Elon Musk Is Creating Cyber Pigs
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Elon Musk showed off his latest efforts to let you control a computer with your brain by showing a pig fitted with implants.
The pig was part of a Friday demo from Neuralink, a company Musk started to create the upcoming brain-to-computer interface. The hog, named Gertrude, happily roamed a feeding pen and ate food, even with an implant placed inside her snout.
The implant itself contains hundreds of tiny threads — each smaller than a human hair — to act as electrodes, which can detect brain signals. In the case of the Gertrude, Neuralink is using the implant to read the pig's neural activity as the animal performs certain actions, like smelling, eating, and walking.
“Whenever she shuffles around and touches something with her snout, that sends out neural spikes, which are detected here,” said Musk, who later added: "She’s had the implant for two months."
Another pig, named Dorothy, was also shown. The porker previously had an implant, but Neuralink removed it to show that the animal was fine, despite the past surgery. “What Dorothy illustrates is you can put in the Neuralink, remove it, and be healthy and happy, and indistinguishable from a normal pig,” Musk said.
Musk introduced his “little pigs” demo to show how the implants can be surgically added to live subjects without any detriment to their health. The same implants are also sturdy, and can continue functioning, even though pigs are often running around and head-butting each other.
His company has also been experimenting with not one, but two implants, in a trio of pigs. “We’ve been able to show you can have multiple Neuralinks implanted, and again, they’re healthy and happy, and indistinguishable from a normal pig,” Musk said.
So what does this all mean for controlling a computer with your thoughts? Well, according to Musk, the implants are accurate enough to read a pig's brain signals to determine how the neural activity will move the animal's joints. "With a wireless neural implant, we're actually able to predict the position of all of the limbs in the pig's body," Musk added.
Unfortunately, no pigs were trained to wirelessly control a computer mouse or keyboard during the live demo. But Musk revealed the company has changed how the implant will be attached to human wearers.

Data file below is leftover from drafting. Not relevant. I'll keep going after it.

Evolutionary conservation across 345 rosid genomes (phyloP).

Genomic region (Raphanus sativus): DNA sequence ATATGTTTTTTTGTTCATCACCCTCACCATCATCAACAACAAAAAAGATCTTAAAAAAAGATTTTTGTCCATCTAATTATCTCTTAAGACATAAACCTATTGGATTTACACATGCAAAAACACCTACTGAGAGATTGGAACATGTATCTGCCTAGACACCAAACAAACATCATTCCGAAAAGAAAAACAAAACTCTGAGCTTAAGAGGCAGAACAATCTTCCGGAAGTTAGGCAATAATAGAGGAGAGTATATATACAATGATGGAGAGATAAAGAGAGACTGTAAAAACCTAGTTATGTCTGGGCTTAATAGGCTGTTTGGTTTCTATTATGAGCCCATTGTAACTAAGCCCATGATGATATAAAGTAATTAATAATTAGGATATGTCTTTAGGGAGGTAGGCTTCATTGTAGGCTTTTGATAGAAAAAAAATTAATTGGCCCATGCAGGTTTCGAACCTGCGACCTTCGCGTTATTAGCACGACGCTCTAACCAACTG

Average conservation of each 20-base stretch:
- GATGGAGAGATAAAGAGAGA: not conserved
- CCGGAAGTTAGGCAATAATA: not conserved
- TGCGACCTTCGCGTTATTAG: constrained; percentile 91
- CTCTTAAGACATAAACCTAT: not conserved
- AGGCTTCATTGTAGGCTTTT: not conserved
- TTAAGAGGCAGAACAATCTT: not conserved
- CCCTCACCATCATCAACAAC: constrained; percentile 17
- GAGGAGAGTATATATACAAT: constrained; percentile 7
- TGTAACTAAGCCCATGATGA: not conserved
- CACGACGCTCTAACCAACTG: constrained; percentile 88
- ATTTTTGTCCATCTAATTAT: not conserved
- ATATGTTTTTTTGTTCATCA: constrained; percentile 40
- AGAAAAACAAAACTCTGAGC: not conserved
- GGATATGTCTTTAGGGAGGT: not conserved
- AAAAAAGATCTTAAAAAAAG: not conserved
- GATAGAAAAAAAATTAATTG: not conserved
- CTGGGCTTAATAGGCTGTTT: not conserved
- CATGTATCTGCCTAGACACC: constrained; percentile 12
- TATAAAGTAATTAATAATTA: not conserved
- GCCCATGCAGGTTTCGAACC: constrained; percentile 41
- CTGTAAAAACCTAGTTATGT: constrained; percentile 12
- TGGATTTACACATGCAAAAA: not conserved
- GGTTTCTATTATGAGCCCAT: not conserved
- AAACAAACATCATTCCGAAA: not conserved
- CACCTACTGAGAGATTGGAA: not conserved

Originally, Neuralink envisioned the implant being placed behind your ear. But now the company says the implant will be small enough to be inserted on top of your skull, making it practically invisible under your hair. (If you're bald, the scar should be pretty small.)
“We’ve simplified this to something about the size of a large coin,” Musk said. “It goes in your skull, replaces a piece of skull. And then the wires connect within a few centimeters, about an inch of the device.”
“It’s like a Fitbit in your skull with tiny wires,” he added, noting the implant itself will charge its battery like a smartwatch does. “So you can use it all day, and charge it at night, and have full functionality,” Musk said.
The implant will then talk to your smartphone via Bluetooth, and potentially other devices, such as a mouse and keyboard, enabling you to control each product with your thoughts. This will involve reading your brain signals to determine what actions you’re trying to make, and then translating the actions into computer commands.
To surgically deliver the implant both safely and efficiently, the company is relying on a robot, which was also shown in the demo. The machine can intricately place the thread-like electrodes in your brain without puncturing a blood vessel for no noticeable damage.
The robot is being designed to complete each surgery in less than an hour. The process also promises to be painless, requiring no anesthesia.
Musk added that Neuralink did receive a “breakthrough device designation” from the FDA back in July. His company is now preparing to implant a Neuralink device in the first human subject “soon,” pending further safety testing and the needed regulatory approvals.
The goal is to make the whole surgery process similar to a Lasik procedure to improve eyesight. “At first, it’s going to be quite expensive,” Musk said. “But that price will very rapidly drop… I think inclusive of the automated surgery we want to get the price down to a few thousand dollars. Something like that.”
Musk hosted Friday’s demo to also recruit new people to join Neuralink, which is hiring. Currently, it employs 100 people. But during the event, Musk said the company could one day reach 10,000 employees.
The company is currently targeting the implant for paraplegic patients who can no longer use their limbs. But the brain-to-computer interface could lay the foundation for wilder sci-fi-like concepts found in films such as The Matrix and Ghost in the Shell. During a Q&A session, Musk raised the possibility of converting your memories into computer code, which could then be downloaded into a new robot body.
"The future is going to be weird," Musk said.